I’ve made a playlist on Spotify of the music that Boyer writes about in her essays.  I found that listening to the music and rereading some of the essays as I listened made them even more meaningful:

As the week comes to a close, I’ve been basking in the afterglow of my reading experience with these essays and listening to the playlist. Please do give Boyer’s essay a try and also look at Ugly Duckling Presse for other brave, smart, riveting literature.

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Arcs of Compressed Voltage: George Steiner on Heraclitus

Polymath George Steiner in his text entitled The Poetry of Thought: From Hellenism to Celan, ambitiously seeks to explore the tension between philosophy and language that has occupied western thinkers for millennia.  The author begins his essay with his thoughts on Heraclitus, the Presocratic philosopher whose fragmentary writing is notoriously enigmatic.  The Presocratics, and Heraclitus in particular, fascinated me so much as a graduate student that I chose them as the topic for one of my specialized exams for my Master’s degree.  After reading Steiner’s first chapter I immediately, and enthusiastically, dug up my old Heraclitus texts which I am chagrined to say I have not looked at for many years.  I offer a translation here of a few of my favorite fragments:

Fragment 2:
τοῦ λόγου δὲ ἐόντος ξυνοῦ ζώουσιν οἱ πολλοὶ ὡς ἰδίαν ἔχοντες φρόνησιν.

With the logos being common, many men live having their own personal purpose.

Fragment 7:
εἰ πάντα τὰ ὄντα καπνὸς γένοιτο, ῥῖνες ἂν διαγνοῖεν.

If all things would become smoke, then noses would discern them.

Fragment 12:
ποταμοῖσι τοῖσιν αὐτοῖσιν ἐμϐαίνουσιν ἕτερα καὶ ἕτερα ὕδατα ἐπιρρεῖ.

Different things step into the same waters and different waters are flowing upon the surface.

Fragment 17:
οὐ γὰρ φρονέουσι τοιαῦτα πολλοί ὁκοίοις ἐγκυ­ρεῦσιν, οὐδὲ μαθόντες γινώσκουσιν, ἑωυτοῖσι δὲ δοκέουσι.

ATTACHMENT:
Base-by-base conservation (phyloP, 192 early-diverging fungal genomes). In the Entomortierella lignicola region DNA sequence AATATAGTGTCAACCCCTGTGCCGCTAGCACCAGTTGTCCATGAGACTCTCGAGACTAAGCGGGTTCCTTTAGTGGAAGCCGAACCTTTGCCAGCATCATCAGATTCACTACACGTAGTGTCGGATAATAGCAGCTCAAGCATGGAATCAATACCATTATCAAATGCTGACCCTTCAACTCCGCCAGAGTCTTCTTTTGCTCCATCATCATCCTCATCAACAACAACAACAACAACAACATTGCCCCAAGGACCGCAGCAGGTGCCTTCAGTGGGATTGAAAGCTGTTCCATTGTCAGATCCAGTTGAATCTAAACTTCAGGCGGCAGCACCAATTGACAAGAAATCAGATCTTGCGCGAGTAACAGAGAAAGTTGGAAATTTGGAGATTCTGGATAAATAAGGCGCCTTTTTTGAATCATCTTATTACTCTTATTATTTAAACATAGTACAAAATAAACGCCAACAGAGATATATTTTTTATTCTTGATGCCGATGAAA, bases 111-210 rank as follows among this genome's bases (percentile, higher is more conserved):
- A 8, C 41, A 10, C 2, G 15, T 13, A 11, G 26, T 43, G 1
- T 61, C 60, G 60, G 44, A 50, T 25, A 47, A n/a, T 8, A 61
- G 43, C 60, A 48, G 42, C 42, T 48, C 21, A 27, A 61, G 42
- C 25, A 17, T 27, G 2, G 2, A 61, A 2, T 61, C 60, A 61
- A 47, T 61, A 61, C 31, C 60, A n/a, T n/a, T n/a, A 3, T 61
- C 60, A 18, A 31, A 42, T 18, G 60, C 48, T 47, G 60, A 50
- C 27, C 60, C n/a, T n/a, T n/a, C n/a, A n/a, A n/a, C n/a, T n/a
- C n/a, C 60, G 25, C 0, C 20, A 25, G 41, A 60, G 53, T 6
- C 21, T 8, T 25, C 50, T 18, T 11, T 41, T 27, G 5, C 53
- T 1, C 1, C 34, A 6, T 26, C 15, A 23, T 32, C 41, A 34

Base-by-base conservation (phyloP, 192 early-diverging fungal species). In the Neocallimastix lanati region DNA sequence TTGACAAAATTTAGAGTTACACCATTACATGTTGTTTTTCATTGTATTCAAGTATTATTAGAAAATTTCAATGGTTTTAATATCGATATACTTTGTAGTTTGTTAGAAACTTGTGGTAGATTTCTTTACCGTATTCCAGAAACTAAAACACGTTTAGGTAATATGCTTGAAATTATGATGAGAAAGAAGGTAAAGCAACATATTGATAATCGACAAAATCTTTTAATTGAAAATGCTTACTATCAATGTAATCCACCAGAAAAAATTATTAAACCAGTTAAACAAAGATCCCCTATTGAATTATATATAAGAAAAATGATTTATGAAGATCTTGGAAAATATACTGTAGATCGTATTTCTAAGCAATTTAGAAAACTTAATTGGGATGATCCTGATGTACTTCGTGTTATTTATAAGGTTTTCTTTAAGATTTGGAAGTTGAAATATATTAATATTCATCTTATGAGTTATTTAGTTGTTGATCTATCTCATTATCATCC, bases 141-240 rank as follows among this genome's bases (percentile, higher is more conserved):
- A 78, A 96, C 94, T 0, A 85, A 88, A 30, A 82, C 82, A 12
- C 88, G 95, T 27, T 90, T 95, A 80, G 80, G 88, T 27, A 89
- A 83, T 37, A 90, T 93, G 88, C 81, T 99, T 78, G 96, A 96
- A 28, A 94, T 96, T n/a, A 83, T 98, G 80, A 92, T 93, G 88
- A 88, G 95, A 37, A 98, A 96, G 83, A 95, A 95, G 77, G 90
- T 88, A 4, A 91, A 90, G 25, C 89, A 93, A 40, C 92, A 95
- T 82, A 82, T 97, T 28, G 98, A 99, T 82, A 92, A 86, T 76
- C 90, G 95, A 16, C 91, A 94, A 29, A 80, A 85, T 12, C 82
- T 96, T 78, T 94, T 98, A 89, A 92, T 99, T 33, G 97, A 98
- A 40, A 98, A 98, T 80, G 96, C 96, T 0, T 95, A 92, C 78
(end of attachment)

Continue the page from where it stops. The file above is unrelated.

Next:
Many men do not think about the things, nor do they know the things they learn. But they think they do.

Fragment 31:
πυρὸς τροπαὶ πρῶτον θάλασσα, θαλάσσης δὲ τὸ μὲν ἥμισυ γῆ, τὸ δὲ ἥμισυ πρηστήρ.

The transformations of fire are first the sea, half of the sea is earth, half of the sea is a hurricane.

Fragment 43:
ὕϐριν χρὴ σϐεννύναι μᾶλλον ἢ πυρκαϊήν.

It is necessary to extinguish hubris more than a fire.

Fragment 64:
τὰ δὲ πὰντα οἰακίζει κεραυνός.

The thunderbolt steers all things.

George Steiner’s discussion of Heraclitus is equally as poetic and philosophical as that of the Presocratic whose work he is attempting to analyze. In Poetry of Thought he says about Heraclitus’s prominent place in the history of philosophy and language:

Together with Pindar, rules Heidegger, Heraclitus commands an idiom which exhibits the matchless ‘nobility of the beginning.’ Meaning at dawn.

Philologists, philosophers, historians of archaic Hellas, have labored to define, to circumscribe this auroral force. Heraclitus’s dicta are arcs of compressed voltage setting alight the space between words and things. His metaphoric concision suggests immediacies of existential encounter, primacies of experience largely unrecapturable to rationalities and sequential logic after Aristotle.

Steiner continues his own fiery, mesmerizing language to discuss Heraclitus:

Heraclitus ‘works in original manner with the raw material of human speech, where “original” signifies both the initial and the singular.’ (Clemence Ramnoux one of the most insightful commentators). He quarries language before it weakens into imagery, into eroded abstraction. His abstractions are radically sensory and concrete, but not in the opportunistic mode of allegory. They enact, they perform thought where it is still, as it were, incandescent—the trope of fire is unavoidable. Where it follows on a shock of discovery, of naked confrontation with its own dynamism, at once limitless and bounded. Heraclitus does not narrate. To him things are with an evidence and enigma of total presence like that of lightning (his own simile).

“Auroral,” “voltage,”  “setting alight,”  “incandescent,”  “lightning.”  No one does Heraclitus like Steiner.  Steiner’s discussion of Lucretius in the next section of his text is equally as fascinating. More to come…